Peanuts/groundnuts – a handful, roasted, coarsely crushed

Mustard seeds – ½ tsp
Split, husked urad dal/black gram – ½ tsp
Red chillies – 3-4, broken
Green chillies – 1 big or 2 small, slit
Coriander - chopped, a handful
Curry leaves – 1 sprig
Oil – 2 tsp

Wash the rice flakes well in a colander – make sure every grain is washed and wetted through – and let it be for 45 minutes. The right consistency is when the flakes should feel firm when pressed but mash easily – I know that sounds contradictory but you will understand when the flakes yield. Check after 30 minutes, if they aren’t ready, wash them once more. But soaking, or washing in hot water, is a no-no because they break or disintegrate very easily.

Heat oil, season with mustard, urad dal, red chillies and curry leaves, in that order. Let 1) the mustard pop, 2) urad dal begin to brown, 3) red chillies turn brighter and 4) curry leaves crackle.

Add the peanuts, swish around the pan just once.

Now add the green chilli(es) and the rice flakes.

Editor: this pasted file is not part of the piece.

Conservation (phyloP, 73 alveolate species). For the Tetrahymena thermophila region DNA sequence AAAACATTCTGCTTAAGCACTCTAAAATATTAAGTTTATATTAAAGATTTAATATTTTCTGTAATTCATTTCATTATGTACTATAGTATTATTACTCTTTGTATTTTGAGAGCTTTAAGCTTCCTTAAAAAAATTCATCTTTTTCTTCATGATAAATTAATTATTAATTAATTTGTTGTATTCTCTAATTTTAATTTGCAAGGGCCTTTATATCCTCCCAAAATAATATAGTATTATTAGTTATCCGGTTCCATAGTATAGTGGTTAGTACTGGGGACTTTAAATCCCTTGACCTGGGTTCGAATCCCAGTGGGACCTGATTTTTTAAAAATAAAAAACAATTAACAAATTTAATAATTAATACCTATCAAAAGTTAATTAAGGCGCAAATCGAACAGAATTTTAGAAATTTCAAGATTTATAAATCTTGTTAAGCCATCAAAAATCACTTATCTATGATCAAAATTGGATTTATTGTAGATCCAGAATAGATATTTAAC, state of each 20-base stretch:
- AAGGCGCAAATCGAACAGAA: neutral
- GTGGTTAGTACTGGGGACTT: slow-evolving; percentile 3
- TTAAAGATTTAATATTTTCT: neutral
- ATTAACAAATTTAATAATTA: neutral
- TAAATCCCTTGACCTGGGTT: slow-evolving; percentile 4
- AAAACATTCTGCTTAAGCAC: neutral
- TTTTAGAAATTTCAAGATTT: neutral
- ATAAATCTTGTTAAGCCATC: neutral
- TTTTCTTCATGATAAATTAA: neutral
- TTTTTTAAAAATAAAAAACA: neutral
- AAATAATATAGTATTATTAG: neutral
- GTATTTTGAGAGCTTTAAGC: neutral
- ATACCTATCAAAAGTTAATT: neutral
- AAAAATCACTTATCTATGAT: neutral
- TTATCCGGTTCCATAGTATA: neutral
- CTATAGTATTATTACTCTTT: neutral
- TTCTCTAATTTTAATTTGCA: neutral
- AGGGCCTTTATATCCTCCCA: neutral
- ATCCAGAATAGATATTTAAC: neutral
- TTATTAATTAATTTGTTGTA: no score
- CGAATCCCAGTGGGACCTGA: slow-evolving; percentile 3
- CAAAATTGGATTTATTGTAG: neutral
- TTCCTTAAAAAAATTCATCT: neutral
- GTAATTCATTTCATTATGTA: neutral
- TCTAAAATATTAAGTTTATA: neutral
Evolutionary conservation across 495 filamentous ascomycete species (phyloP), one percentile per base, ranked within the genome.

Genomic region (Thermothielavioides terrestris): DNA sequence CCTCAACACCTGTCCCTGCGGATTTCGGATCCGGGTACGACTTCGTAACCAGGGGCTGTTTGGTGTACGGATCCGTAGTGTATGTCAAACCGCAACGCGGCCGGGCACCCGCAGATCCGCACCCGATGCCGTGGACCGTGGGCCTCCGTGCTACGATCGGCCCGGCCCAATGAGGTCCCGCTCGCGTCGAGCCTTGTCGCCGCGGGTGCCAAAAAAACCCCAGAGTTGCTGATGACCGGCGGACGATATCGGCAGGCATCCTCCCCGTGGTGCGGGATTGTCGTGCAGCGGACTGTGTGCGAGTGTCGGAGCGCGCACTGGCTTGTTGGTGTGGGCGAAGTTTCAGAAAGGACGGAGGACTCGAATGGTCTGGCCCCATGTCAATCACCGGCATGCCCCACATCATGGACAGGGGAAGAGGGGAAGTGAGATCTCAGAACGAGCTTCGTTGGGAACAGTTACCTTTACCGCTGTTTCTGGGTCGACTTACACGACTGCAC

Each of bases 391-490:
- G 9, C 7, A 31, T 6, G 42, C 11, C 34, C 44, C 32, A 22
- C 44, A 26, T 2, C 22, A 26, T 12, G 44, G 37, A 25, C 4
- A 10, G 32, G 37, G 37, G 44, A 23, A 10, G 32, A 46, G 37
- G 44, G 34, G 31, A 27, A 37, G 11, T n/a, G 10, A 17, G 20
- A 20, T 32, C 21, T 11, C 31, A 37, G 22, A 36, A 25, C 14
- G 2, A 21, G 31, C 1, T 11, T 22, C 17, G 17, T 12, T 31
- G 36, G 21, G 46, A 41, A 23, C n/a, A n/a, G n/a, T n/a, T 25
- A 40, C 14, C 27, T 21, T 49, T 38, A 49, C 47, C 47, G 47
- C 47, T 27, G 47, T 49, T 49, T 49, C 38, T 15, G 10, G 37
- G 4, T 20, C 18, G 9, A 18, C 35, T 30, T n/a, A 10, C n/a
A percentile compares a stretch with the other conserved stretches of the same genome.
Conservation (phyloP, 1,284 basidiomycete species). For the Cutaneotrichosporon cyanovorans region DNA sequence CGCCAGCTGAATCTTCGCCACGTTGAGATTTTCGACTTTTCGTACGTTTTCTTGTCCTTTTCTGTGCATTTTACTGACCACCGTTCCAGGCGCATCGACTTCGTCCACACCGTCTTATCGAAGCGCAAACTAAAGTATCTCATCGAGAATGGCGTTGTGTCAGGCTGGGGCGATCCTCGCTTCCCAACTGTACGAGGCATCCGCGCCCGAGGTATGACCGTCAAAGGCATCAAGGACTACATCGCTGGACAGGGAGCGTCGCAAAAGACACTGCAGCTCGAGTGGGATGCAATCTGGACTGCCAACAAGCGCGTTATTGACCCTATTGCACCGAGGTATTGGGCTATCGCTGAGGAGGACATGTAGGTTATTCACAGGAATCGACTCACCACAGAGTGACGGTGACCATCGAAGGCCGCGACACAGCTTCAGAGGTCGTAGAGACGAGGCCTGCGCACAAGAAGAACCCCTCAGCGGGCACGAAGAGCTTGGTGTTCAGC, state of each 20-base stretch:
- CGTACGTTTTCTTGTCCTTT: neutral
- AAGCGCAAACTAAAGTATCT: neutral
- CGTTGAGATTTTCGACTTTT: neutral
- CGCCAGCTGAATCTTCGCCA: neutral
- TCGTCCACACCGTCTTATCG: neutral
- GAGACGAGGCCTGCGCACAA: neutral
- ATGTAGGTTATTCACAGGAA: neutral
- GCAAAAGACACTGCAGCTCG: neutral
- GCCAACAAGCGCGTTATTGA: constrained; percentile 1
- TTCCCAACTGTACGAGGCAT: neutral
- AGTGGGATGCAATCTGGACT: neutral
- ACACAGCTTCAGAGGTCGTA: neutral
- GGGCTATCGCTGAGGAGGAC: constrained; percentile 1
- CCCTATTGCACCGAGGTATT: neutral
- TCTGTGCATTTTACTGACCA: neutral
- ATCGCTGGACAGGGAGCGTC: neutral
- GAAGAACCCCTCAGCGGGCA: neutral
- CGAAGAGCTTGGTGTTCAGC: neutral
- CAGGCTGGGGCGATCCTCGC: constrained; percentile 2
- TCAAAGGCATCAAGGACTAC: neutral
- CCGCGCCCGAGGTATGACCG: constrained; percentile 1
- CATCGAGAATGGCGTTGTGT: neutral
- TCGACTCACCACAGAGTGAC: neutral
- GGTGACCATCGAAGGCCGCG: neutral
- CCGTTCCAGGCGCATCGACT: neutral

Season with salt.

Mix well, but with a light hand.

Add coriander, mix.

Eat with a squirt of lime juice or plain.

Tuesday, June 05, 2007

My Wild Oats

Once, just once, I want to see my pantry bare. Devoid of everything except the very basic stuff I use in normal cooking – salt, chilli powder, curry powder, some lentils, some rice. This has not happened in years, and I fear it never will, thanks to my predilection for buying all fancy and not-so-fancy stuff, under the justification of being health-conscious, gourmet, adventurous, environment-friendly, farmer-supportive, moving-towards-organic and more such labels.

I’m sure at least a few of you will identify with me and my pantry – little bundles of plastic secured with rubber bands filled with spices, bottles and jars of bran, oats, wholegrains and alternative grains such as buckwheat, bought in the hope of using that exotic cookbook which promptly goes missing, cake sprinkles and coloured sugar crystals which you hang on to despite knowing you will never ever use them, exotic spices from my Goa trip two months ago, which haven’t seen the light of day, various ready-mixes (without preservatives, of course) bought in bouts of let’s-be-prepared-for-guests (who are swiftly whisked off to restaurants as soon as it’s mealtime), brown Basmati rice fondly intended for a healthier biriyani, calming chamomile tea which only induces more stress as I discover I haven’t even opened the pack each time I see it, even an everyday pack of red chillies that refuses to get exhausted and clings on dully to the gloomy interiors of my cupboard.